4.6 Pregnancy and lactation

Codeine should not be used during breastfeeding (see section 4.3).

At normal therapeutic doses codeine and its active metabolite may be present in breast milk at very low doses and is unlikely to adversely affect the breast fed infant.

However, if the patient is an ultra-rapid metaboliser of CYP2D6, higher levels of the active metabolite, morphine, may be present in breast milk and on very rare occasions may result in symptoms of opioid toxicity in the infant, which may be fatal.

If symptoms of opioid toxicity develop in either the mother or the infant, then all codeine containing medicines should be stopped and alternative non-opioid analgesics prescribed. In severe cases consideration should be given to prescribing naloxone to reverse these effects.

There is clinical and epidemiological evidence for the safety of aspirin in human pregnancy, but it may prolong labour and contribute to maternal and neonatal bleeding and is best avoided at term in the last trimester of pregnancy and during breastfeeding.

4.7 Effects on ability to drive and use machines

This medicine can impair cognitive function and can affect a patient's ability to drive safely. This class of medicine is in the list of drugs included in regulations under 5a of the Road Traffic Act 1988. When taking this medicine, patients should be told:

• The medicine is likely to affect your ability to drive

• Do not drive until you know how the medicine affects you

• It is an offence to drive while under the influence of this medicine

• However, you would not be committing an offence (called 'statutory defence') if:

- The medicine has been taken to treat a medical or dental problem and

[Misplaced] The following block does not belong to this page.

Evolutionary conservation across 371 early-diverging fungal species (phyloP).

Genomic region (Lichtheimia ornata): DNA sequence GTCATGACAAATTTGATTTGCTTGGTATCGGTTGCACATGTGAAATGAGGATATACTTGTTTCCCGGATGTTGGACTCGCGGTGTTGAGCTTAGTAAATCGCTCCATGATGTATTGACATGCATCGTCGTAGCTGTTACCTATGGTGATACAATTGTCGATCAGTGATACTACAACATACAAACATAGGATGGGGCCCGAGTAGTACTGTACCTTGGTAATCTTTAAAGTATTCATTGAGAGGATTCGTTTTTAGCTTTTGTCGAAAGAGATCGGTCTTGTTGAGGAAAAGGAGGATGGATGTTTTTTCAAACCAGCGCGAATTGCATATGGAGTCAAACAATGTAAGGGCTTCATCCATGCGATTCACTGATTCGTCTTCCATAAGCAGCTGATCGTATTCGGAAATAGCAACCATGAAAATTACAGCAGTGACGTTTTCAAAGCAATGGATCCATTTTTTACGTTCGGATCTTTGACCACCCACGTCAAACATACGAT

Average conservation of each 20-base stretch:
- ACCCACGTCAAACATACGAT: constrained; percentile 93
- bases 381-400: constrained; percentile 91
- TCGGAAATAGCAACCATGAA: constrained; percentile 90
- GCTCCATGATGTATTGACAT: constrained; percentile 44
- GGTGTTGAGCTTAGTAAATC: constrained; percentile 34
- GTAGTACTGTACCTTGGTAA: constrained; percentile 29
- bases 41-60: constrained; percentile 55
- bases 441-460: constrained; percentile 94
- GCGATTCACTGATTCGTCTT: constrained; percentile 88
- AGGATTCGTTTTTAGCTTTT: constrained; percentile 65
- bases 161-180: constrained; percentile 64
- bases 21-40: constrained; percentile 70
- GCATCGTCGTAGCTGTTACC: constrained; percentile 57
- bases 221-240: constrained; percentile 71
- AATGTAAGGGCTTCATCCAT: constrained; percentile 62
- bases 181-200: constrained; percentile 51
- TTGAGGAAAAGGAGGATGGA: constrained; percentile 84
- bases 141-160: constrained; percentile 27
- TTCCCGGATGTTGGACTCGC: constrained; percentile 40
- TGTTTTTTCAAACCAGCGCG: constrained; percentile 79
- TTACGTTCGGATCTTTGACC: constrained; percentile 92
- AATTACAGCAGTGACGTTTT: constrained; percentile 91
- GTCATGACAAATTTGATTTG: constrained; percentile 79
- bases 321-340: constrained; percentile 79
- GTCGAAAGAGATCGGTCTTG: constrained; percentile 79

- You have taken it according to the information provided with the medicine and

- It was not affecting your ability to drive safely

4.8 Undesirable effects

May precipitate bronchospasm and include attacks of asthma or hypersensitivity in susceptible subjects, and may include gastrointestinal hemorrhage, occasionally major.

Regular prolonged use of codeine is known to lead to addiction and symptoms of restlessness and irritability may result when treatment is then stopped.

Prolonged use of a painkiller for headaches can make them worse.

4.9 Overdose

Codeine

The effects in overdosage will be potentiated by simultaneous ingestion of alcohol and psychotrophic drugs.

Symptoms

Central nervous system depression, including respiratory depression, may develop, but is unlikely to be severe unless other sedative agents have been co-ingested, including alcohol, or the overdose is very large. The pupils may be pin-point in size; nausea and vomiting are common. Hypotension and tachycardia are possible, but unlikely.

Management

This should include general symptomatic and supportive measures, including a clear airway and monitoring of vital signs until stable. Consider activated charcoal if an adult presents within 1 hour of ingestion of more than 350mg or a child more than 5mg/kg.